Mass Surgical Treatment of Obesity and Type-2 Diabetes: Now is the Right Time

AUTHORS

Michel Gagner 1 , *

1 Sacre Coeur Hospital, Herbert Wertheim School of Medicine, Montreal, Canada

How to Cite: Gagner M. Mass Surgical Treatment of Obesity and Type-2 Diabetes: Now is the Right Time, J Minim Invasive Surg Sci. 2015 ; 4(4):e32633. doi: 10.17795/minsurgery-32633.

ARTICLE INFORMATION

Journal of Minimally Invasive Surgical Sciences: 4 (4); e32633
Published Online: October 28, 2015
Article Type: Editorial
Received: August 15, 2015
Accepted: August 17, 2015
Crossmark

Crossmark

CHEKING

READ FULL TEXT

Keywords

Mass Surgical Treatment Obesity and Type-2 Diabetes

Copyright © 2015, Minimally Invasive Surgery Research Center and Mediterranean & Middle Eastern Endoscopic Surgery Association. This is an open-access article distributed under the terms of the Creative Commons Attribution-NonCommercial 4.0 International License (http://creativecommons.org/licenses/by-nc/4.0/) which permits copy and redistribute the material just in noncommercial usages, provided the original work is properly cited.

I recently wrote a provocative commentary (1) following the article written by Anita Courcoulas on in JAMA surgery (2). After the Second World War, with the raise of tobacco usage, high alcohol concentrations intake, urban pollution, high fat diets and sedentary lifestyle, coronary atherosclerotic disease became one of the most important public enemy. The response came in 1950, at McGill University in Montreal, where Vineberg and Buller were the first to implant an internal mammary artery into the myocardium to treat cardiac ischemia and angina (3). Indeed, coronary disease peaked in the sixties and seventies, and saphenous vein graft coronary bypasses popularized by the Argentinian Rene Favaloro, while he worked at the Cleveland Clinic, increased exponentially (4). Mass surgical treatment took its course, with cardiac surgical institutes growing like mushrooms everywhere in the world. Hospitals were built solely on this pathology, with cardiologists, coronarographers, perfusionnists and dedicated cardiac surgeons doing more than half a million procedures a year in USA, and an estimated > 1 million per year worldwide (4). That volume has recently gone down by almost half these numbers, from interventional cardiology, but mostly from a decrease in tobacco and alcohol usage, a better lesser fat diet, statins and increased regular exercises (in lesser local atmospheric pollution).

Is it possible that in order to target obesity and type-2 diabetes, we have to go the same path? That is, mass surgical treatment, is again ahead of lifestyle changes and medical treatment. We should be building obesity/diabetes institutes, entire hospitals with multidisciplinary teams, complete with internists, endocrinologists, bariatric and metabolic surgeons, psychologists and nutritionists, as well as public health stakeholders. We could operate millions of affected patients in the World and really have an impact on those 2 chronic diseases, as there is an estimate of 350 million affected (5). We should be operating fast enough, so that the new pool of patients would not overlap on the ones we are treating annually.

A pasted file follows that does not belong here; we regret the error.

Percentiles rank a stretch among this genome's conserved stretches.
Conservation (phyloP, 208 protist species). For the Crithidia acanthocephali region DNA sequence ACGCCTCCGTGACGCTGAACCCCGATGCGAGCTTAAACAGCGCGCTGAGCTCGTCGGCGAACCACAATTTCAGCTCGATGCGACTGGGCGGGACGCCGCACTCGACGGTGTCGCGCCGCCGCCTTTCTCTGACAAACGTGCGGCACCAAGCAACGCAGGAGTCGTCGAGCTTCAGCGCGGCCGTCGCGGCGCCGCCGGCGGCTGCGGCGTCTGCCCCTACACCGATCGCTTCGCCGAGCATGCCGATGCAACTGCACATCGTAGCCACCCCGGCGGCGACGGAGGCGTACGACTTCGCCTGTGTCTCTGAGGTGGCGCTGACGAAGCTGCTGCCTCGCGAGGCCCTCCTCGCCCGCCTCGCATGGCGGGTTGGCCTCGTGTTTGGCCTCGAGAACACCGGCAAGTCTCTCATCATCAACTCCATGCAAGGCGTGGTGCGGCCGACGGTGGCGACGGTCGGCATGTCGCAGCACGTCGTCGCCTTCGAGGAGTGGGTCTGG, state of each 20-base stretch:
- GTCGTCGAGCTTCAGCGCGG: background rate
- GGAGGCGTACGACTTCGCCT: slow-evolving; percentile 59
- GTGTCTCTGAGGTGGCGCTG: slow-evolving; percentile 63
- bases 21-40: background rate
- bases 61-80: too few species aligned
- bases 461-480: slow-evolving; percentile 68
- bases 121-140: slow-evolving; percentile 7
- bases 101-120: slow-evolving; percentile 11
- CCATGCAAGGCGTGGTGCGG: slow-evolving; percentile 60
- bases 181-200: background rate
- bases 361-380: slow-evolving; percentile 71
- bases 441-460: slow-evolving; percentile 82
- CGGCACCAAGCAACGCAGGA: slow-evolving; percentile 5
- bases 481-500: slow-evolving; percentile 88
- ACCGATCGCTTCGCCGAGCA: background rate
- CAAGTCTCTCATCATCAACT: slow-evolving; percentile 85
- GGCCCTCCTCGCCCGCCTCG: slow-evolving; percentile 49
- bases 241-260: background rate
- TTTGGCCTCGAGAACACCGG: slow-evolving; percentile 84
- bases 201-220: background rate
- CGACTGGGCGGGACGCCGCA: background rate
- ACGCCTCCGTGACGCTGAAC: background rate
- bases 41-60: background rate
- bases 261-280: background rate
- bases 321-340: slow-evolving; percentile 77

Already, with the rapid rise of sleeve gastrectomy, the number one choice in USA, 200,000 patients are operated annually, and perhaps a projected < 500000 operations per year in the globe for 2015. That is not enough; we should be doing 10 times these numbers, at the very least. Even at 5 million patients per year, it would take us 70 years to operate everybody. But that is a reasonable goal in the short-term. It would take a procedure that is relatively brief, with few complications, a very low mortality rate, reproducible and has acceptable long-term results. At this time, laparoscopic sleeve gastrectomy would fit this profile (GERD can be treated medically), better that Roux-en-Y gastric bypass, as it may have long-term bowel obstruction risks, ulcer risks, micronutrients severe deficiency, bone disease, and 10% hypoglycemia/dumping syndromes (6, 7). Sleeves gastrectomies can be revised more easily with numerous options. Also, I can do 3 sleeves while one gastric bypass is being done in the same time interval, as we have a surgical manpower problems, the former is preferable. Is it time for mass surgical treatment of obesity and type-2 diabetes? Yes, now is the right time.

References

  • 1.

    Gagner M. Bariatric Surgery vs Lifestyle Intervention for Type 2 Diabetes Mellitus. JAMA Surg. 2015; [DOI][PubMed]

  • 2.

    Courcoulas AP, Belle SH, Neiberg RH, Pierson SK, Eagleton JK, Kalarchian MA, et al. Three-Year Outcomes of Bariatric Surgery vs Lifestyle Intervention for Type 2 Diabetes Mellitus Treatment: A Randomized Clinical Trial. JAMA Surg. 2015; [DOI][PubMed]

  • 3.

    Dobell AR. Arthur Vineberg and the internal mammary artery implantation procedure. Ann Thorac Surg. 1992; 53(1) : 167 -9 [PubMed]

  • 4.

    Diodato M, Chedrawy EG. Coronary artery bypass graft surgery: the past, present, and future of myocardial revascularisation. Surg Res Pract. 2014; 2014 : 726158 [DOI][PubMed]

  • 5.

    Gagner M. Bariatric surgery saves lives. CMAJ. 2015; 187(9) : 681 [DOI][PubMed]

  • 6.

    Gagner M. Effect of sleeve gastrectomy on type 2 diabetes as an alternative to Roux-en-Y gastric bypass: a better long-term strategy. Surg Obes Relat Dis. 2015; [DOI][PubMed]

  • 7.

    Strain GW, Kolotkin RL, Dakin GF, Gagner M, Inabnet WB, Christos P, et al. The effects of weight loss after bariatric surgery on health-related quality of life and depression. Nutr Diabetes. 2014; 4[DOI][PubMed]

  • COMMENTS

    LEAVE A COMMENT HERE: